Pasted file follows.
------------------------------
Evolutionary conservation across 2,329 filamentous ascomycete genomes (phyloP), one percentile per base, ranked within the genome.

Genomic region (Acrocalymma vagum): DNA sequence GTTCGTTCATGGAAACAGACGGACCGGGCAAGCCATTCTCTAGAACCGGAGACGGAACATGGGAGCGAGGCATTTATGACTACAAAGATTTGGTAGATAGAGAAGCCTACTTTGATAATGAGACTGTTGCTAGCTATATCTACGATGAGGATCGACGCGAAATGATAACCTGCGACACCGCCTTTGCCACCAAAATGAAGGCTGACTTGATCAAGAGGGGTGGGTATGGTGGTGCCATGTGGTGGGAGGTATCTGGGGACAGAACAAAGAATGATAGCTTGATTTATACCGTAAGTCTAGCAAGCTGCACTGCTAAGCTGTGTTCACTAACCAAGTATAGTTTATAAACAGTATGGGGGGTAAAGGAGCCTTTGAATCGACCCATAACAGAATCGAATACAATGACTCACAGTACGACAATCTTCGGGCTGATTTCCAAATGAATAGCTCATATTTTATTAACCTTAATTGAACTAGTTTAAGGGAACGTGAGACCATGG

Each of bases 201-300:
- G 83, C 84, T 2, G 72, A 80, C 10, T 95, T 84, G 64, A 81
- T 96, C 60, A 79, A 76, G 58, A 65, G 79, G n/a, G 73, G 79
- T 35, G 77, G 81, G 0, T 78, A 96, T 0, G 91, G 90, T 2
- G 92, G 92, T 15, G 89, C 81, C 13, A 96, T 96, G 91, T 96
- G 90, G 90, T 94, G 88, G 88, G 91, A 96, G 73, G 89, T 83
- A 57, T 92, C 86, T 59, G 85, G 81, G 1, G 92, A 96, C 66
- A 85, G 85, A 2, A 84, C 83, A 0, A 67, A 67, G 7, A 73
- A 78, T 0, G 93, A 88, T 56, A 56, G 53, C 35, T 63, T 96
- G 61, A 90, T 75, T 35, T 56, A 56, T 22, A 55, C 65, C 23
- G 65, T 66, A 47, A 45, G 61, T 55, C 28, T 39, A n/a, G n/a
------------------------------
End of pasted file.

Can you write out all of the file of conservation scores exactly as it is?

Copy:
Evolutionary conservation across 2,329 filamentous ascomycete genomes (phyloP), one percentile per base, ranked within the genome.

Genomic region (Acrocalymma vagum): DNA sequence GTTCGTTCATGGAAACAGACGGACCGGGCAAGCCATTCTCTAGAACCGGAGACGGAACATGGGAGCGAGGCATTTATGACTACAAAGATTTGGTAGATAGAGAAGCCTACTTTGATAATGAGACTGTTGCTAGCTATATCTACGATGAGGATCGACGCGAAATGATAACCTGCGACACCGCCTTTGCCACCAAAATGAAGGCTGACTTGATCAAGAGGGGTGGGTATGGTGGTGCCATGTGGTGGGAGGTATCTGGGGACAGAACAAAGAATGATAGCTTGATTTATACCGTAAGTCTAGCAAGCTGCACTGCTAAGCTGTGTTCACTAACCAAGTATAGTTTATAAACAGTATGGGGGGTAAAGGAGCCTTTGAATCGACCCATAACAGAATCGAATACAATGACTCACAGTACGACAATCTTCGGGCTGATTTCCAAATGAATAGCTCATATTTTATTAACCTTAATTGAACTAGTTTAAGGGAACGTGAGACCATGG

Each of bases 201-300:
- G 83, C 84, T 2, G 72, A 80, C 10, T 95, T 84, G 64, A 81
- T 96, C 60, A 79, A 76, G 58, A 65, G 79, G n/a, G 73, G 79
- T 35, G 77, G 81, G 0, T 78, A 96, T 0, G 91, G 90, T 2
- G 92, G 92, T 15, G 89, C 81, C 13, A 96, T 96, G 91, T 96
- G 90, G 90, T 94, G 88, G 88, G 91, A 96, G 73, G 89, T 83
- A 57, T 92, C 86, T 59, G 85, G 81, G 1, G 92, A 96, C 66
- A 85, G 85, A 2, A 84, C 83, A 0, A 67, A 67, G 7, A 73
- A 78, T 0, G 93, A 88, T 56, A 56, G 53, C 35, T 63, T 96
- G 61, A 90, T 75, T 35, T 56, A 56, T 22, A 55, C 65, C 23
- G 65, T 66, A 47, A 45, G 61, T 55, C 28, T 39, A n/a, G n/a